Meal replacements followed by topiramate for the treatment of adolescent severe obesity: A pilot randomized controlled trial

Claudia K. Fox, Alexander M. Kaizer, Kyle D. Rudser, Brandon M. Nathan, Amy C. Gross, Muna Sunni, M. Jennifer Abuzzahab, Betsy L. Schwartz, Seema Kumar, Anna Petryk, Charles J. Billington, Justin R. Ryder, Aaron S. Kelly

Research output: Contribution to journalArticle

16 Scopus citations

Abstract

Objective: To assess the safety and efficacy of short-term meal replacement therapy followed by topiramate for body mass index (BMI) reduction in adolescents with severe obesity. Methods: Adolescents (ages 12–18 years) with severe obesity (BMI ≥1.2 times the 95th percentile or BMI ≥35 kg/m2) were recruited for this double-blind, randomized, placebo-controlled trial. Participants completed 4 weeks of meal replacement therapy followed by randomization (1:1) to either 24 weeks of topiramate 75 mg/day or placebo. Mean changes were compared between groups. Results: Thirty adolescents (mean age 15.2 ± 1.7 years, mean BMI 40.3 ± 4.6 kg/m2) completed the meal replacement phase and were randomized; 21 completed the study. The difference in mean percent change in BMI between the topiramate and placebo groups was not significant (−1.9%; 95% CI: −5.2% to +1.5%; P = 0.291). Significant improvements in visceral fat and very-low-density lipoprotein cholesterol were observed in the topiramate compared with the placebo group. There were no concerning changes in neurocognitive function or bone health. Conclusions: In this pilot study, 4 weeks of meal replacement therapy followed by 24 weeks of low-dose topiramate compared with meal replacement therapy alone did not result in significant BMI reduction for adolescents with severe obesity.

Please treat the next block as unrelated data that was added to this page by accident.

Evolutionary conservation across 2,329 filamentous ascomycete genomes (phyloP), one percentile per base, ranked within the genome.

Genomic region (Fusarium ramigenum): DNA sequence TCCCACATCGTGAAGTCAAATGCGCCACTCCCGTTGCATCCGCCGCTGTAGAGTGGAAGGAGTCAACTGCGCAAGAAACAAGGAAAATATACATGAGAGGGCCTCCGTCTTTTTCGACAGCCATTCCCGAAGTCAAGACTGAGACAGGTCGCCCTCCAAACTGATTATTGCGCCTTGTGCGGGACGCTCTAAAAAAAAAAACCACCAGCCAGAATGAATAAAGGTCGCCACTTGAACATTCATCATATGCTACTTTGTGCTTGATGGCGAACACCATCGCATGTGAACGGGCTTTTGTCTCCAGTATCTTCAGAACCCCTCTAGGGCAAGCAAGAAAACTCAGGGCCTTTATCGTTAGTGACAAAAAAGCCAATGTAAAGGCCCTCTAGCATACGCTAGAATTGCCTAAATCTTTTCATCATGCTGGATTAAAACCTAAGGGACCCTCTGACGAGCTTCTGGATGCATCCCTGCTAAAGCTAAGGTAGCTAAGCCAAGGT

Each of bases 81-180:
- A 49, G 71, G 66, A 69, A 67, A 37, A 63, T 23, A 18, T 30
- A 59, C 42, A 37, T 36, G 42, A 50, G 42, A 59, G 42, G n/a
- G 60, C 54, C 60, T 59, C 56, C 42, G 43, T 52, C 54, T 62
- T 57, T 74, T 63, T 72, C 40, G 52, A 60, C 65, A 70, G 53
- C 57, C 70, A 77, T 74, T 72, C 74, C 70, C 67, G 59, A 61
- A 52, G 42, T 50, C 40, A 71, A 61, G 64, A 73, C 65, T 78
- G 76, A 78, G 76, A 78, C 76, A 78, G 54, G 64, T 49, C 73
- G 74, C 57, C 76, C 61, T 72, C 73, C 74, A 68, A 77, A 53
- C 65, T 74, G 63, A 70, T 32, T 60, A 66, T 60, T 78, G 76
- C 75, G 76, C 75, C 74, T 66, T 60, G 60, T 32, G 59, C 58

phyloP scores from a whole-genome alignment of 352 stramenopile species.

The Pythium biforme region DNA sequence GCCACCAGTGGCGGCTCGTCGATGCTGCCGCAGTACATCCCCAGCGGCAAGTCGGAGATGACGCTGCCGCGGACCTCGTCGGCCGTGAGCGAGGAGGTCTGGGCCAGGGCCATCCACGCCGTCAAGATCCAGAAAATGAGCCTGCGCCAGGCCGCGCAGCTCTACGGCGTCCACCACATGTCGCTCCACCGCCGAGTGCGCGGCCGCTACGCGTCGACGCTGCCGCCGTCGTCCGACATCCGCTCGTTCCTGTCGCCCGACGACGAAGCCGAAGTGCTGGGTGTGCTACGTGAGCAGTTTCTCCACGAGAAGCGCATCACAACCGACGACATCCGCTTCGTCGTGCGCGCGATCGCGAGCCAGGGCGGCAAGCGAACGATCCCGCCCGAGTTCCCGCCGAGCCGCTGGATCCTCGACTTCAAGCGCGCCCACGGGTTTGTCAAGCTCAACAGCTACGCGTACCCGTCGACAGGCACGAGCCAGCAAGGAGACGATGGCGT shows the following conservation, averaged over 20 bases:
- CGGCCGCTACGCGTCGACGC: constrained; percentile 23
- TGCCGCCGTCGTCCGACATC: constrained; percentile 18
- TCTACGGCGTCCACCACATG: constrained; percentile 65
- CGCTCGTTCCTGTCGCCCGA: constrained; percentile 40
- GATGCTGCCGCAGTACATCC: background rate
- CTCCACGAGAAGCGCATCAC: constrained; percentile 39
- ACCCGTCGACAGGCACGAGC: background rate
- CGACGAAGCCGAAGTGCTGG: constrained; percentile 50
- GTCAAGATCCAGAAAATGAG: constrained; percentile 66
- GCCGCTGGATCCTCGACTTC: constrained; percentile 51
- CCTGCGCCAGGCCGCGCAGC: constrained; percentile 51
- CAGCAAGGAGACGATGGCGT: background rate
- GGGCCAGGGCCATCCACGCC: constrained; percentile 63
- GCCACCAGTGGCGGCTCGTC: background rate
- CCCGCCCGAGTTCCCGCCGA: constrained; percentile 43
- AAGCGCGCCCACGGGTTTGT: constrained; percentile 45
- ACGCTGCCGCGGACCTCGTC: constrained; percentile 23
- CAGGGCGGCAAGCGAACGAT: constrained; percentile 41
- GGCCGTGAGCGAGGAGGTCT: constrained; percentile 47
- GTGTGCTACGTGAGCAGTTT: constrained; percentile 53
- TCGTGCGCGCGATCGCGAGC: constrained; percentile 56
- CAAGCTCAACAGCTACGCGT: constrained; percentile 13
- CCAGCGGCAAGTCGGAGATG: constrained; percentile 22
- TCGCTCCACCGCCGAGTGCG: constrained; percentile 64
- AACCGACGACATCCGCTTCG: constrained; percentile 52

Original languageEnglish (US)
Pages (from-to)2553-2561
Number of pages9
JournalObesity
Volume24
Issue number12
DOIs
StatePublished - Dec 1 2016

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